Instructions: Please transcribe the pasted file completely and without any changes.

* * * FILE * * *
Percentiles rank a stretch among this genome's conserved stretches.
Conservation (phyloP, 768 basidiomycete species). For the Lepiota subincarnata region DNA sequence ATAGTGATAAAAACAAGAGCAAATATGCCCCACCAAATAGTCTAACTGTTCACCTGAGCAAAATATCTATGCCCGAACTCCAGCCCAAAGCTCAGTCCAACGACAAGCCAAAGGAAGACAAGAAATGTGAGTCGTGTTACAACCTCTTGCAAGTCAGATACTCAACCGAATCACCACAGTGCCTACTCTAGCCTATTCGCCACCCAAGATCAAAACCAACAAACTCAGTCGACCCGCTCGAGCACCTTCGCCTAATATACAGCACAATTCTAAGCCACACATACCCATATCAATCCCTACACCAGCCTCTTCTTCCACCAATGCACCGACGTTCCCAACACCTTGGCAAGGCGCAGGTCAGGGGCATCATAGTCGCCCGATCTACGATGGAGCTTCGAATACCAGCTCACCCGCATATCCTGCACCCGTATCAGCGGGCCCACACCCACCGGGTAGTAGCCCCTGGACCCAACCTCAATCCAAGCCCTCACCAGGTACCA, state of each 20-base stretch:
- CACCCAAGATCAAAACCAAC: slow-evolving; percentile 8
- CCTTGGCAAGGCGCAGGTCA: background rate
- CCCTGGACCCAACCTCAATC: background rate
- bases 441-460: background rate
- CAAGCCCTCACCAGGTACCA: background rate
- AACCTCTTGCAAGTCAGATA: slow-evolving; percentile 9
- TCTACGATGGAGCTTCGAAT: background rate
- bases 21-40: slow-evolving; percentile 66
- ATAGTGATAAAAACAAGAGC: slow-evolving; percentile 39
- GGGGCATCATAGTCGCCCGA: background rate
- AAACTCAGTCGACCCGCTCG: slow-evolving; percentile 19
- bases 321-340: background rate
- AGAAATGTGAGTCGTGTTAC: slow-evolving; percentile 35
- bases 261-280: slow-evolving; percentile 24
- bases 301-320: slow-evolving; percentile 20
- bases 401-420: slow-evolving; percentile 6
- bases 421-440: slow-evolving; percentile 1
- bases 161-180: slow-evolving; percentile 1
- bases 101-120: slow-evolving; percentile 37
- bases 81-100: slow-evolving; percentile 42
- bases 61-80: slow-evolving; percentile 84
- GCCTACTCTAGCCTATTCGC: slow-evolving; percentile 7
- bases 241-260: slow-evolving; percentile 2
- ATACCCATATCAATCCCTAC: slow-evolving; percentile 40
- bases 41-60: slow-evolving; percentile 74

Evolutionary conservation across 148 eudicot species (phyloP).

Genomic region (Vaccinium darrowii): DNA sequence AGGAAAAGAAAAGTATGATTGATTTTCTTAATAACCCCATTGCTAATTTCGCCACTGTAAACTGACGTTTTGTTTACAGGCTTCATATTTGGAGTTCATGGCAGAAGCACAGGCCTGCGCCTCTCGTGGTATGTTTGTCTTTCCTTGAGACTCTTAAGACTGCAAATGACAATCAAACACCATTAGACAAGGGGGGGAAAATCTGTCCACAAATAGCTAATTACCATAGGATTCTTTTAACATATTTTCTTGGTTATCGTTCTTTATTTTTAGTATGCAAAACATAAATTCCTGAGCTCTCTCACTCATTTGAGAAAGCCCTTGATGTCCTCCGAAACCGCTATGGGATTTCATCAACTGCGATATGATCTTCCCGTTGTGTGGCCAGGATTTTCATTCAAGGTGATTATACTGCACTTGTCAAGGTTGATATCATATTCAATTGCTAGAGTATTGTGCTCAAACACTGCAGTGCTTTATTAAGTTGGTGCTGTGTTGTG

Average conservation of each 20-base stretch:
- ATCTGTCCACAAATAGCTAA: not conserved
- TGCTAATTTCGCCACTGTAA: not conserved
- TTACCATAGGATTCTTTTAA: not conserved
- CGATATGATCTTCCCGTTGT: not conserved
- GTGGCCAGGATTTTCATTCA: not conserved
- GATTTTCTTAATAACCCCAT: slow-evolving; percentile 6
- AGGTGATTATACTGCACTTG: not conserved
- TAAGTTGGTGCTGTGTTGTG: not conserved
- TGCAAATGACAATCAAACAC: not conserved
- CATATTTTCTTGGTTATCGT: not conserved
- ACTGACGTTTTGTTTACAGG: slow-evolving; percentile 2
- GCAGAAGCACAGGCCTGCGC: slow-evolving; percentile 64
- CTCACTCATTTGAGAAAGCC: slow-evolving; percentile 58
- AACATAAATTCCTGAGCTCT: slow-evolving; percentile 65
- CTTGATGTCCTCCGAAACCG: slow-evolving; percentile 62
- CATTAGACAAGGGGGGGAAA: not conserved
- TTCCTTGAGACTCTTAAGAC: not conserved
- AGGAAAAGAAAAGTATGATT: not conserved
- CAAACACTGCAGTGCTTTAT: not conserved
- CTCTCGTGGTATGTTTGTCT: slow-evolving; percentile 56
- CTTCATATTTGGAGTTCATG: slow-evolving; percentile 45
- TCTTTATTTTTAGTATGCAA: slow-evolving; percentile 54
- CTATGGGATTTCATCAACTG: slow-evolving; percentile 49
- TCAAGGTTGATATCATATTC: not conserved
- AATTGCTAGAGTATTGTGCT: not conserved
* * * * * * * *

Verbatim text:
Percentiles rank a stretch among this genome's conserved stretches.
Conservation (phyloP, 768 basidiomycete species). For the Lepiota subincarnata region DNA sequence ATAGTGATAAAAACAAGAGCAAATATGCCCCACCAAATAGTCTAACTGTTCACCTGAGCAAAATATCTATGCCCGAACTCCAGCCCAAAGCTCAGTCCAACGACAAGCCAAAGGAAGACAAGAAATGTGAGTCGTGTTACAACCTCTTGCAAGTCAGATACTCAACCGAATCACCACAGTGCCTACTCTAGCCTATTCGCCACCCAAGATCAAAACCAACAAACTCAGTCGACCCGCTCGAGCACCTTCGCCTAATATACAGCACAATTCTAAGCCACACATACCCATATCAATCCCTACACCAGCCTCTTCTTCCACCAATGCACCGACGTTCCCAACACCTTGGCAAGGCGCAGGTCAGGGGCATCATAGTCGCCCGATCTACGATGGAGCTTCGAATACCAGCTCACCCGCATATCCTGCACCCGTATCAGCGGGCCCACACCCACCGGGTAGTAGCCCCTGGACCCAACCTCAATCCAAGCCCTCACCAGGTACCA, state of each 20-base stretch:
- CACCCAAGATCAAAACCAAC: slow-evolving; percentile 8
- CCTTGGCAAGGCGCAGGTCA: background rate
- CCCTGGACCCAACCTCAATC: background rate
- bases 441-460: background rate
- CAAGCCCTCACCAGGTACCA: background rate
- AACCTCTTGCAAGTCAGATA: slow-evolving; percentile 9
- TCTACGATGGAGCTTCGAAT: background rate
- bases 21-40: slow-evolving; percentile 66
- ATAGTGATAAAAACAAGAGC: slow-evolving; percentile 39
- GGGGCATCATAGTCGCCCGA: background rate
- AAACTCAGTCGACCCGCTCG: slow-evolving; percentile 19
- bases 321-340: background rate
- AGAAATGTGAGTCGTGTTAC: slow-evolving; percentile 35
- bases 261-280: slow-evolving; percentile 24
- bases 301-320: slow-evolving; percentile 20
- bases 401-420: slow-evolving; percentile 6
- bases 421-440: slow-evolving; percentile 1
- bases 161-180: slow-evolving; percentile 1
- bases 101-120: slow-evolving; percentile 37
- bases 81-100: slow-evolving; percentile 42
- bases 61-80: slow-evolving; percentile 84
- GCCTACTCTAGCCTATTCGC: slow-evolving; percentile 7
- bases 241-260: slow-evolving; percentile 2
- ATACCCATATCAATCCCTAC: slow-evolving; percentile 40
- bases 41-60: slow-evolving; percentile 74

Evolutionary conservation across 148 eudicot species (phyloP).

Genomic region (Vaccinium darrowii): DNA sequence AGGAAAAGAAAAGTATGATTGATTTTCTTAATAACCCCATTGCTAATTTCGCCACTGTAAACTGACGTTTTGTTTACAGGCTTCATATTTGGAGTTCATGGCAGAAGCACAGGCCTGCGCCTCTCGTGGTATGTTTGTCTTTCCTTGAGACTCTTAAGACTGCAAATGACAATCAAACACCATTAGACAAGGGGGGGAAAATCTGTCCACAAATAGCTAATTACCATAGGATTCTTTTAACATATTTTCTTGGTTATCGTTCTTTATTTTTAGTATGCAAAACATAAATTCCTGAGCTCTCTCACTCATTTGAGAAAGCCCTTGATGTCCTCCGAAACCGCTATGGGATTTCATCAACTGCGATATGATCTTCCCGTTGTGTGGCCAGGATTTTCATTCAAGGTGATTATACTGCACTTGTCAAGGTTGATATCATATTCAATTGCTAGAGTATTGTGCTCAAACACTGCAGTGCTTTATTAAGTTGGTGCTGTGTTGTG

Average conservation of each 20-base stretch:
- ATCTGTCCACAAATAGCTAA: not conserved
- TGCTAATTTCGCCACTGTAA: not conserved
- TTACCATAGGATTCTTTTAA: not conserved
- CGATATGATCTTCCCGTTGT: not conserved
- GTGGCCAGGATTTTCATTCA: not conserved
- GATTTTCTTAATAACCCCAT: slow-evolving; percentile 6
- AGGTGATTATACTGCACTTG: not conserved
- TAAGTTGGTGCTGTGTTGTG: not conserved
- TGCAAATGACAATCAAACAC: not conserved
- CATATTTTCTTGGTTATCGT: not conserved
- ACTGACGTTTTGTTTACAGG: slow-evolving; percentile 2
- GCAGAAGCACAGGCCTGCGC: slow-evolving; percentile 64
- CTCACTCATTTGAGAAAGCC: slow-evolving; percentile 58
- AACATAAATTCCTGAGCTCT: slow-evolving; percentile 65
- CTTGATGTCCTCCGAAACCG: slow-evolving; percentile 62
- CATTAGACAAGGGGGGGAAA: not conserved
- TTCCTTGAGACTCTTAAGAC: not conserved
- AGGAAAAGAAAAGTATGATT: not conserved
- CAAACACTGCAGTGCTTTAT: not conserved
- CTCTCGTGGTATGTTTGTCT: slow-evolving; percentile 56
- CTTCATATTTGGAGTTCATG: slow-evolving; percentile 45
- TCTTTATTTTTAGTATGCAA: slow-evolving; percentile 54
- CTATGGGATTTCATCAACTG: slow-evolving; percentile 49
- TCAAGGTTGATATCATATTC: not conserved
- AATTGCTAGAGTATTGTGCT: not conserved